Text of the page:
Every day that goes by I’m less impressed with me, and more impressed with Jeaus.
(Tied for the most popular post of 2014 so far, from the archives)
Read Genesis 39:6-23
I don’t know what Joseph’s early responsibilities were when he first began at Potiphar’s house, but they may have been intensely physical, because Joseph was ripped (“well built” verse six tells us). He was also a good looking guy. And because of this, Joseph’s master’s wife notices him, and begins to proposition him, without much in the way of subtlety either.
“Come to bed with me!” she says to him.
But Joseph consistently refuses her. He says, Hey look, my master has such trust in me, he doesn’t concern himself with anything in the house; he’s put everything he owns in my care. I’m the top guy here. He’s kept nothing of his from me, except for you, because you’re his wife. So, with all that in mind, how could I possibly do such a terrible thing, and sin against God?
But in spite of his refusals, she persists. Day, after day, after day she continues to proposition him. But Joseph continues to refuse to go to bed with her, or even to be with her.
One day though, he goes into the house to do his work, and the place is empty. None of the other servants are around. Potiphar’s wife is the only one there. She grabs him by his cloak and says (for the one thousandth time), “Come to bed with me!” But he escapes out of his cloak, leaving it in her hand, and runs out of the house.
When she realizes Joseph left his cloak in her hand when he fled, she calls in her servants and says, Look! This Hebrew is making a joke of us! He came in here to have his way with me, but I screamed. When he heard me scream, he left his cloak laying here beside me and ran.
She keeps his cloak next to her until Potiphar comes home, and she tells him her story: That Hebrew slave guy you brought us came into my room to force himself on me. But fortunately, I screamed, and as soon as I did he left his cloak beside me and ran. This is how your slave has treated me!
After Potiphar hears the story he’s outraged. He takes Joseph and has him locked up in the prison where the king’s prisoners are kept.
But, while Joseph’s in the king’s prison, the Lord is with him again! God shows him kindness and grants Joseph favor with the warden. Eventually his situation is the same or similar to when he was with Potiphar. The warden puts Joseph in charge of all the prisoners and gives him the job of running the place. And like Potiphar, the warden trusts him completely, he pays no attention to anything Joseph’s responsible for, because the Lord is with Joseph, and gives him success in everything he puts his hand to.
Joseph’s 5 Steps to Avoid Temptation
Joseph, a young man, in the prime of his life and possessing all the desires young men in the prime of their life possess, somehow avoids this temptation from Potiphar’s wife.
How’d he do that?
We see from our story, he took 5 steps.
1) Responsibility — Take It
We see in verse 9, Joseph says the words, “How then could I do such a…”
“How then could I…” Joseph said. He took responsibility for his own behavior. How many might have said, “Well what could I do? I’m just a slave and she’s the boss’s wife. I mean, really, I couldn’t refuse now could I?” Or, “Come on, give me a break, this was a situation where an older woman took advantage of a young man. What would you expect someone my age to do, with hormones raging? How could I help it?”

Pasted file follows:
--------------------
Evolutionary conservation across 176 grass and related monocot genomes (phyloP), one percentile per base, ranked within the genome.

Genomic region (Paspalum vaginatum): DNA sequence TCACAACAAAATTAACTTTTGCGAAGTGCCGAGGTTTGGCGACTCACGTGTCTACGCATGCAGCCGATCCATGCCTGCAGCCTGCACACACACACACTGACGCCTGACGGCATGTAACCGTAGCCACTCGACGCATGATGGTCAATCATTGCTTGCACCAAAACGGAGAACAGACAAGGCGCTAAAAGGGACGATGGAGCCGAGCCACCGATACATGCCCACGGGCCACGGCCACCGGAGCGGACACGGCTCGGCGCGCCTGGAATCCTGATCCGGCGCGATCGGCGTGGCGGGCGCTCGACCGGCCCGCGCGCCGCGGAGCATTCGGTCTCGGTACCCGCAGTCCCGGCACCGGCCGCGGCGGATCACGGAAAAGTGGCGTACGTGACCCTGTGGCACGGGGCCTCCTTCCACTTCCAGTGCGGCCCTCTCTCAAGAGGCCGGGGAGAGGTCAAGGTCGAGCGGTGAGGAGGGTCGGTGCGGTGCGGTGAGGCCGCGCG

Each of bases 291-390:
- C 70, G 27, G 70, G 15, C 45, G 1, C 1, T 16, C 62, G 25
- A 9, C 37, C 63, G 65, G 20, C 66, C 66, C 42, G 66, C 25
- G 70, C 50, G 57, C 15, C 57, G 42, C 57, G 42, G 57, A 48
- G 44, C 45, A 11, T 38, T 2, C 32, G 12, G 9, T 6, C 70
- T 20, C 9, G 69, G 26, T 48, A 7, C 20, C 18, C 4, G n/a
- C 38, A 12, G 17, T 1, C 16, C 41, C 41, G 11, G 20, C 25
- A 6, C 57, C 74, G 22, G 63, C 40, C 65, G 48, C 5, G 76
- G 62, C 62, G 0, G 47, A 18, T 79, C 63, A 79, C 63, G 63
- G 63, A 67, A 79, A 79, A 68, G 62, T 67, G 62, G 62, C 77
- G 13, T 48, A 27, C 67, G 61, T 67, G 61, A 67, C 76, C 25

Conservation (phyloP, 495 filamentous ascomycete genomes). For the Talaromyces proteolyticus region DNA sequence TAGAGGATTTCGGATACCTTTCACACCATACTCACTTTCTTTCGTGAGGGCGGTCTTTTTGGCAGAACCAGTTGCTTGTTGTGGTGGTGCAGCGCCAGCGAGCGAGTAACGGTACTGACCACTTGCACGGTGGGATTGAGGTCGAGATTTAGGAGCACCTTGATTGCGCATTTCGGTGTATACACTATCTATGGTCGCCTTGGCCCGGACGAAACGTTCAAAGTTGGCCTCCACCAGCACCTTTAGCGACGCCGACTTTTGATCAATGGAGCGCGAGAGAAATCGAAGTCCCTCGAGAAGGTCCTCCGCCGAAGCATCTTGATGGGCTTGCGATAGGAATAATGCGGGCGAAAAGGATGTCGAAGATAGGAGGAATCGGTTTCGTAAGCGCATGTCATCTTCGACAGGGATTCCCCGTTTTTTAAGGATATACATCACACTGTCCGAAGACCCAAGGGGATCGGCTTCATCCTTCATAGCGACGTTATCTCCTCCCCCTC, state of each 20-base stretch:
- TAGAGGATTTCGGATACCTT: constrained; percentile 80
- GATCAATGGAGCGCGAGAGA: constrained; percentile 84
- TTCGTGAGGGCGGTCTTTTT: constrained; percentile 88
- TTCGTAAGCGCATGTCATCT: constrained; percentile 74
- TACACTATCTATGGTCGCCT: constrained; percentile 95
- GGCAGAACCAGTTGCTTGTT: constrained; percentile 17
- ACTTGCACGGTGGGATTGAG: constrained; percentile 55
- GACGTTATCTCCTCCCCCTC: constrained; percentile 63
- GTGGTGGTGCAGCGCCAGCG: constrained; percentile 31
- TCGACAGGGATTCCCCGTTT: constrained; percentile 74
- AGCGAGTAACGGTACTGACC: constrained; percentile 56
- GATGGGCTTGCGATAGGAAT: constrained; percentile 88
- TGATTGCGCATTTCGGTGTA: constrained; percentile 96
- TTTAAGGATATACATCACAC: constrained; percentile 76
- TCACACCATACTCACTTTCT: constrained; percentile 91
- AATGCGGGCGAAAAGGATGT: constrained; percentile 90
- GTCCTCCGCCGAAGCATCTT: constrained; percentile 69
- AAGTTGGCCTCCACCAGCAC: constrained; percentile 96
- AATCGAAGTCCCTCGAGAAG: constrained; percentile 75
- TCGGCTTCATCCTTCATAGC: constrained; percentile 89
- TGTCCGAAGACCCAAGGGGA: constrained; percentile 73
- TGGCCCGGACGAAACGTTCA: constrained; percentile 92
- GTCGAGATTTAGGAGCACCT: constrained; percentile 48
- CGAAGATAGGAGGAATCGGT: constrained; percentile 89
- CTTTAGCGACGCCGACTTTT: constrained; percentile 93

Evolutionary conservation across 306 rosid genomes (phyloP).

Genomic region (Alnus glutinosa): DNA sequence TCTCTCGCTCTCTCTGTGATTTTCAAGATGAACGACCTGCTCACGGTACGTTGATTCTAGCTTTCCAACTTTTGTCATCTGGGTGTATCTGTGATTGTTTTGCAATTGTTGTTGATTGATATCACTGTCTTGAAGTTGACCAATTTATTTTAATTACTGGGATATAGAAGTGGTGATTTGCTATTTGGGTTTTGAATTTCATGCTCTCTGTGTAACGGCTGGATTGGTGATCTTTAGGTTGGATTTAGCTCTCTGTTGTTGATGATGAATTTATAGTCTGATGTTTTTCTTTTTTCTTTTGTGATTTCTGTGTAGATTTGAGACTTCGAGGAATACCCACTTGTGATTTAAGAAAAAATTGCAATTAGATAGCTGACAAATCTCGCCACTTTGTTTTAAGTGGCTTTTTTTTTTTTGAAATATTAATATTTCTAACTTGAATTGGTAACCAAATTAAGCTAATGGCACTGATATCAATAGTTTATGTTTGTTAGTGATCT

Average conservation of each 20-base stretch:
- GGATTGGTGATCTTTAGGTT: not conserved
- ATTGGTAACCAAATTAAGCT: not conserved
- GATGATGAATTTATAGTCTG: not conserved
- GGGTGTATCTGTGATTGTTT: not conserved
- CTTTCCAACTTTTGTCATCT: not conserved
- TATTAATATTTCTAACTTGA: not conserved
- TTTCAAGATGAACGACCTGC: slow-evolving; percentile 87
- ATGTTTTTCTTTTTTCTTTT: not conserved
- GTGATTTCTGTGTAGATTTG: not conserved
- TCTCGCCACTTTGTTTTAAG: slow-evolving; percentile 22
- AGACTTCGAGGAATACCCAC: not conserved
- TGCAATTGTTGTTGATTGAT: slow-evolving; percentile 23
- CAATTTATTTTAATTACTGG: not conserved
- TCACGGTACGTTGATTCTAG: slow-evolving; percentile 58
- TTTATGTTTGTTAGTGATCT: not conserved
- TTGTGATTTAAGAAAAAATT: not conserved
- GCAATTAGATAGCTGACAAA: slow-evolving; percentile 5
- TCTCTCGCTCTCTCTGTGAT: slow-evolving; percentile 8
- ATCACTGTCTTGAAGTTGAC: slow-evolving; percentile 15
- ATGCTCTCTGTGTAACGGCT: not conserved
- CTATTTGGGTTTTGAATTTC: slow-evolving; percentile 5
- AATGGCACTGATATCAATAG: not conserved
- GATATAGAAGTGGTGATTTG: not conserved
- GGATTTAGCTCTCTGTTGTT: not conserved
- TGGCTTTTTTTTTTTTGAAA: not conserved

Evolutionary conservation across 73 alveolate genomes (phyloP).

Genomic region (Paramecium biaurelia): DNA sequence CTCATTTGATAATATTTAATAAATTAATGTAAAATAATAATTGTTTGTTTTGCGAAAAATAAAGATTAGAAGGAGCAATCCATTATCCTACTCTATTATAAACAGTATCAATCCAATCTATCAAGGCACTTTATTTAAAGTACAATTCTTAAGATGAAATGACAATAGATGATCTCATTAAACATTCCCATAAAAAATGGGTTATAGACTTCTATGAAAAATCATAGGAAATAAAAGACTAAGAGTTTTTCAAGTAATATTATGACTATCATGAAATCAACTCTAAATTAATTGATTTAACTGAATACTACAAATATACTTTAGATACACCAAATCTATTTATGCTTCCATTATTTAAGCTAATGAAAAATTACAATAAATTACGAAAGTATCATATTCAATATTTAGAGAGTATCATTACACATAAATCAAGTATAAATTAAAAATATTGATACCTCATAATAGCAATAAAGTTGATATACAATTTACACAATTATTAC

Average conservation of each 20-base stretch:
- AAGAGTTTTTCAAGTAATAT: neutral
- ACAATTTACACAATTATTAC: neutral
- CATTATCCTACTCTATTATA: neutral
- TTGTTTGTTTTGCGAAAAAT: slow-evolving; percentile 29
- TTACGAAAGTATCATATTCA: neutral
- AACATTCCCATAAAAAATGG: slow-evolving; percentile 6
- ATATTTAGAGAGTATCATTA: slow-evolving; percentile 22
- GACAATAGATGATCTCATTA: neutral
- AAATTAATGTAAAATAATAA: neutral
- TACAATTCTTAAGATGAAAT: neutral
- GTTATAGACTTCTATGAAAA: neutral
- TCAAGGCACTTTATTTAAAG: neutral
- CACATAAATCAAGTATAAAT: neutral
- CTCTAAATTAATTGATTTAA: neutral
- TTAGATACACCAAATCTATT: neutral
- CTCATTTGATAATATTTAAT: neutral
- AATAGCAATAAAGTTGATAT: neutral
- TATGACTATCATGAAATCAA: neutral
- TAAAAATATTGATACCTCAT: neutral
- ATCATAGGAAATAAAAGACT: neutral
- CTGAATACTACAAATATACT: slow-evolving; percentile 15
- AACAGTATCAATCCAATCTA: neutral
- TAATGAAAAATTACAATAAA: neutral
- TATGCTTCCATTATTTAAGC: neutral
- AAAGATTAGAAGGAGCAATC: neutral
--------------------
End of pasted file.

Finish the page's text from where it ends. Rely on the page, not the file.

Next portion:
No, Joseph didn’t go there. He took responsibility for his own actions.
2) Recognize Sin
We see in verse 9, Joseph recognizes what Potiphar’s wife wants as something wickedand terrible. Joseph sees it for what it is: sin. The Bible is God’s word for humanity. He loves us enough to define sin in His scriptures and to warn us away from it. He does so not because he’s against pleasure, but because He knows in the long run, sin is disastrous for you. He’s trying to spare you from heartache and pain you’ll experience in the end, though you may experience pleasure in the short term. Today there’s a huge push in our culture to discount what the Bible says about sin as old fashioned and irrelevant. Right now there’s actually a website author offering 1 million dollars for Tim Tebow’s virginity. This person’s stated goal is to bring our culture to the point where adultery is viewed as inconsequential. (see Washington Post article by Esther Fleece) I know that might seem unlikely right now, but many sins that were previously recognized as bad behavior have already been brought a long way toward a perception they’re trivial, or even a perception those who commit a given sin are victims.
Joseph didn’t discount what Potiphar’s wife asked him to do. He saw it for what it was. So should you and I.
3) Respond to God
We see in the last part of verse 9 how Joseph recognizes, if he gratifies his desires, he will sin against God. Joseph has a depth of relationship with God such that it would grieve Joseph to sin against Him. He can’t bear to sin because he can’t bear to disappoint the God he loves. Yes he’s loyal to his earthly master Potiphar, but in the end, it’s God who Joseph is most concerned about. Living your life loving God, and concerned about God and what He thinks is one of the great keys to living the abundant life God has in mind for you. (John 15:11) “‘Love the Lord your God with all your heart and with all your soul and with all your mind,’” Jesus said in Matthew 22:37. (See previous post: How to Love Like Jesus — God First)